Growing Up in Working Class Youngstown — Inspiring Teachers

erickson

Scanned photo of Norman Erickson. Source, 1972 Lariat (photographer unknown)

Believe it or not, kids in many communities will be starting back to school in the next few weeks. In elementary school, we would always stand around outside on the first day of school, waiting for the bell to ring, and asking each other who we were going to have for a teacher and wondering what he or she was like. Some kids would always have the “down low” and could tell you who was interesting, fun, or mean. Then the bell rang, and there was the moment of truth. You took your seat, the teacher took the role and you started figuring out just what kind of year it was going to be.

I’ve been thinking about inspiring teachers recently because of a book I’m reading that talks about the beauty of math. It brought back memories of Mr. Erickson, who taught algebra, geometry, and computer science at Chaney. I didn’t always enjoy math, but I enjoyed his classes because he enjoyed math. He’d come up with great illustrations, sometimes corny, as when he used the imaginary friend “Harvey” to talk about imaginary numbers.

That set me to thinking about all the inspiring teachers I’d had during my years of school. It all begins with Mrs. Smith, who taught first grade at Washington Elementary. She taught me how to read, opening up worlds of wonder I continue to explore to this day. Mrs. Vidis was tough and strict as my fifth grade teacher. I could be lazy at times and she pushed me to do my best when I was willing to settle for “OK.” I had terrible handwriting. It is marginally better today because of Mrs. Vidis. In sixth grade, Mrs. Welch opened my eyes to the world. I still remember a mock United Nations unit we did, and having to learn about so many countries. She made world affairs and geography come to life.

Miss Stephenson taught music at West Junior High, and I think it was here that I realized how much I liked choral singing. I’m only sorry that I was too busy being “macho” to admit it until much later in life. Mr. Crann taught English and I remember how hard he worked to help us express ourselves clearly and to inspire us with great ideas. It was in his class that I first encountered William Ernest Henley’s “Invictus” with its closing verse:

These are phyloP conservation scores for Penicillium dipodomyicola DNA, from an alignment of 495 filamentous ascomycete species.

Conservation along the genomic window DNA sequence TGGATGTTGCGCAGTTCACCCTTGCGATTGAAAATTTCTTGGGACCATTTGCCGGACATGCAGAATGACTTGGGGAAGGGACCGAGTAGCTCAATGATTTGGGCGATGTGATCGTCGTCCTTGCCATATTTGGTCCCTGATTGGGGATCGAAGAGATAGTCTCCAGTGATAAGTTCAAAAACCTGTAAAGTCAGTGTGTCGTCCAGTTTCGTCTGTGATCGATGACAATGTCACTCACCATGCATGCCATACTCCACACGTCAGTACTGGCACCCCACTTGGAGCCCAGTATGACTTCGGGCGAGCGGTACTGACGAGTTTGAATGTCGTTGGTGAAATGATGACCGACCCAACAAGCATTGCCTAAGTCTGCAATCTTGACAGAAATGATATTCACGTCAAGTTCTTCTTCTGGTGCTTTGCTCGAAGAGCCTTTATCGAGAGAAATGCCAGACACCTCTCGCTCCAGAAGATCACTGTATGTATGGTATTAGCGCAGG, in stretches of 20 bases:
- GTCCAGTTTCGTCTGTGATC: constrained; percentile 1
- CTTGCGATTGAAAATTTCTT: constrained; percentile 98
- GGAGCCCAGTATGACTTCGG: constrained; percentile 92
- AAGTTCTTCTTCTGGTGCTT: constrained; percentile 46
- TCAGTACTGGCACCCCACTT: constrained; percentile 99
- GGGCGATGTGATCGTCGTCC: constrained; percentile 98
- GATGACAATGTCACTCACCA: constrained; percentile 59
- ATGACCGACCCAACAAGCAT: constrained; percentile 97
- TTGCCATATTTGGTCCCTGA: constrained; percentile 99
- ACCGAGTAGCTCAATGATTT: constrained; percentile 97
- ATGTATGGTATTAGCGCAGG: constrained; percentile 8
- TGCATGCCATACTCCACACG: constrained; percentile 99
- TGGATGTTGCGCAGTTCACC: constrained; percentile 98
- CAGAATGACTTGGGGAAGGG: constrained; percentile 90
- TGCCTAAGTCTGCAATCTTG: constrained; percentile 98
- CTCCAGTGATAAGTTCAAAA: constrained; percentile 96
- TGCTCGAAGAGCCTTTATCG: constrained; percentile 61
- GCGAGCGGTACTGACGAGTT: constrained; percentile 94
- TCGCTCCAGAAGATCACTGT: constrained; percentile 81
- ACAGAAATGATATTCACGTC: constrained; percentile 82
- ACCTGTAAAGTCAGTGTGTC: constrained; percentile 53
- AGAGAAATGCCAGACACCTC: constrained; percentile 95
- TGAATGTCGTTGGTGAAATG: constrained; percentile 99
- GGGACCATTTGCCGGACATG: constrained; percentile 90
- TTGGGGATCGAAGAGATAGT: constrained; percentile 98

It matters not how strait the gate, 
      How charged with punishments the scroll, 
I am the master of my fate, 
      I am the captain of my soul. 
When Mr. Crann read it, he made it sound like the anthem of his life. Perhaps it was.

I’ve already written about Mr. Erickson, my high school math teacher. I also remember science teachers like Mr. Tanoff  in Chemistry and Mr. O’Connor in physics. Mrs. Stamler was a young English teacher who introduced us to the classics and helped us relate what we were reading to our own lives. Miss Foster taught an innovative Art of the Motion Picture class that taught us to really watch rather than passively enjoy a film. Mrs. Bisciglia and Miss Kemp both taught me about writing, mostly through a lot of red ink!

I went on to Youngstown State for college. Dr. Mark Masaki in psychology (my major) was always the toughest but whether we were talking about the uses and abuses of statistics, behaviorism, or neurophysiology, he pushed you, made you think, and brought his “A game” to every class. Dr. Leslie Domonkos made history interesting for the first time in my life and it has been ever since. Dr. James Houck in English did the same thing. I only took his class in the Romantic period of English lit because my girlfriend (now my wife) was and I still love the works of Coleridge, Wordsworth, and T. S. Eliot because of him. He also led a discussion group over Lent one year on the works of C. S. Lewis who I was just then discovering.

Our parents sent us to school because they wanted us to have a better life than they did. It will be an interesting question on the other side of eternity as to who really has had the “better” life. What I do know is that I was inspired and enriched by a number of teachers along the way who taught me not only how to do things, but also helped me understand the world I live in and delight in it. They helped me ask big questions and aspire to high standards. As I remember them there are two words that summarize my feelings toward all these men and women who passed along to me their passion for what they loved:

Thank you.